5 things to know NL East's tight start
The pitching must improve. The Braves are 10th in the league in starters’ ERA, eighth in bullpen ERA. The nice thing about the rotation is that Mike Soroka (ERA of 1.14) and Max Fried (2.11) have been tremendous. Julio Teheran has been borderline as a No. 5 starter, which is to say he’s a borderline starter, period. Gausman’s first three starts were good; the two before his aborted turn in Miami weren’t.
The bigger worry is Mike Foltynewicz. He has made two big-league starts since his return from elbow soreness. He insists he’s fine. The data makes us wonder. He has struck out eight over 10-1/3 innings; last year he struck over 202 over 183. The velocity on his four-seamer is down by 2.5 mph from last season; the velocity on his slider is down by 1.1 mph. Per Brooks Baseball, opponents hit .106 against his slider last season; in his two 2019 starts, they’ve hit .400.
We say again: The Braves should never lack for starting pitching. Sean Newcomb has returned to the majors after what’s being described as a beneficial demotion to Gwinnett. He’s serving as the long reliever for now, but that could/should change. Touki Toussaint worked four excellent innings after Gausman was thumbed – mighty convenient that the Braves had promoted Toussaint that very day, eh? – and shouldn’t be dismissed as a starting candidate because of one horrid outing against Trevor Bauer on a cold Cleveland night.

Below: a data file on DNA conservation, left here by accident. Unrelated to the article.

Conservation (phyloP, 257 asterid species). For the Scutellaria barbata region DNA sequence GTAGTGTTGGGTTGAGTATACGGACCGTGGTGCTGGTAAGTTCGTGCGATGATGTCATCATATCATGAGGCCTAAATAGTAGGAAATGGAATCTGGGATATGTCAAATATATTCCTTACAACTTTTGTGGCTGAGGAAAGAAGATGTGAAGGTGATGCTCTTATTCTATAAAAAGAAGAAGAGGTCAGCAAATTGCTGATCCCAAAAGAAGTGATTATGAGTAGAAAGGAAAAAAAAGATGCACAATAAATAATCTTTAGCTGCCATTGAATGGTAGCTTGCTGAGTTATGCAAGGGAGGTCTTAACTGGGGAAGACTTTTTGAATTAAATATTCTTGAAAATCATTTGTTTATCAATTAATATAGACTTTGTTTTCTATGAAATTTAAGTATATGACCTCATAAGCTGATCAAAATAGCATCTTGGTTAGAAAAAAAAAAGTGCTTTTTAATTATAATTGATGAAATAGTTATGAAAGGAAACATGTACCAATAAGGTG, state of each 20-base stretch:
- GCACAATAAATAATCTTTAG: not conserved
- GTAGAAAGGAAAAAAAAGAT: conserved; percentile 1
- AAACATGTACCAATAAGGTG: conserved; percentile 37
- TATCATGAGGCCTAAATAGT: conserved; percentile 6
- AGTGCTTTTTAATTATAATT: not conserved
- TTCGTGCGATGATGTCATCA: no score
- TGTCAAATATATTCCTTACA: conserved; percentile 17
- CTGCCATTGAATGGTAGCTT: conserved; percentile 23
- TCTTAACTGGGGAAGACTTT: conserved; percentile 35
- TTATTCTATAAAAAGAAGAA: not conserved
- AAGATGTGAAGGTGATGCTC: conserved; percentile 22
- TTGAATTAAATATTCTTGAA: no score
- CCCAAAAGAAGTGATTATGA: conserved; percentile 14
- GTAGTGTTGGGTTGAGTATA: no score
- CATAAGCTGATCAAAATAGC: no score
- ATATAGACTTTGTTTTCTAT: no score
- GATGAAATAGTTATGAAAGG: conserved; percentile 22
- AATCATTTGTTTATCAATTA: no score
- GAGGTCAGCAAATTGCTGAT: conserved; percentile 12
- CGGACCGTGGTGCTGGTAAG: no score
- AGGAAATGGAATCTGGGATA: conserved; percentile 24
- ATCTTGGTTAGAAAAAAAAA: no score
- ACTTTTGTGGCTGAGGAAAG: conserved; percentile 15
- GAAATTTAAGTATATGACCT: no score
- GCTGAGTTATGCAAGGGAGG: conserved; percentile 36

And don’t sleep on Austin Riley. The third baseman has an OPS of 1.014 — that’s great, FYI — with 10 homers and 27 RBIs for Gwinnett. The Braves sank $23 million into Josh Donaldson, who has been pretty good, so there’s no immediate place for Riley to play, and the presence of Johan Camargo and Charlie Culberson mitigates against any notion of Riley being deployed in the outfield, but still: The guy needs to be here next year, if not before.
But enough about down-the-road stuff. Upcoming is a three-week test for these Braves, who have done enough to hang around in the East without approaching peak capacity. Still, Luke Jackson hasn’t yet flunked the audition as closer, which means the Braves have made it through another week without Craig Kimbrel, and there’s no reason to believe anyone among this everyday eight — except maybe Nick Markakis, again — can’t do better.
After 34 games, there’s more reason to feel good than bad. (If you want bad, check the 14-19 Nationals; they’re last in the NL in ERA with big-ticket pitchers Max Scherzer, Stephen Strasburg and Patrick Corbin.) By Memorial Day, we’ll know more. And if the next three weeks are underwhelming for the Braves … well, they’ve still got 13 games left against the Fish.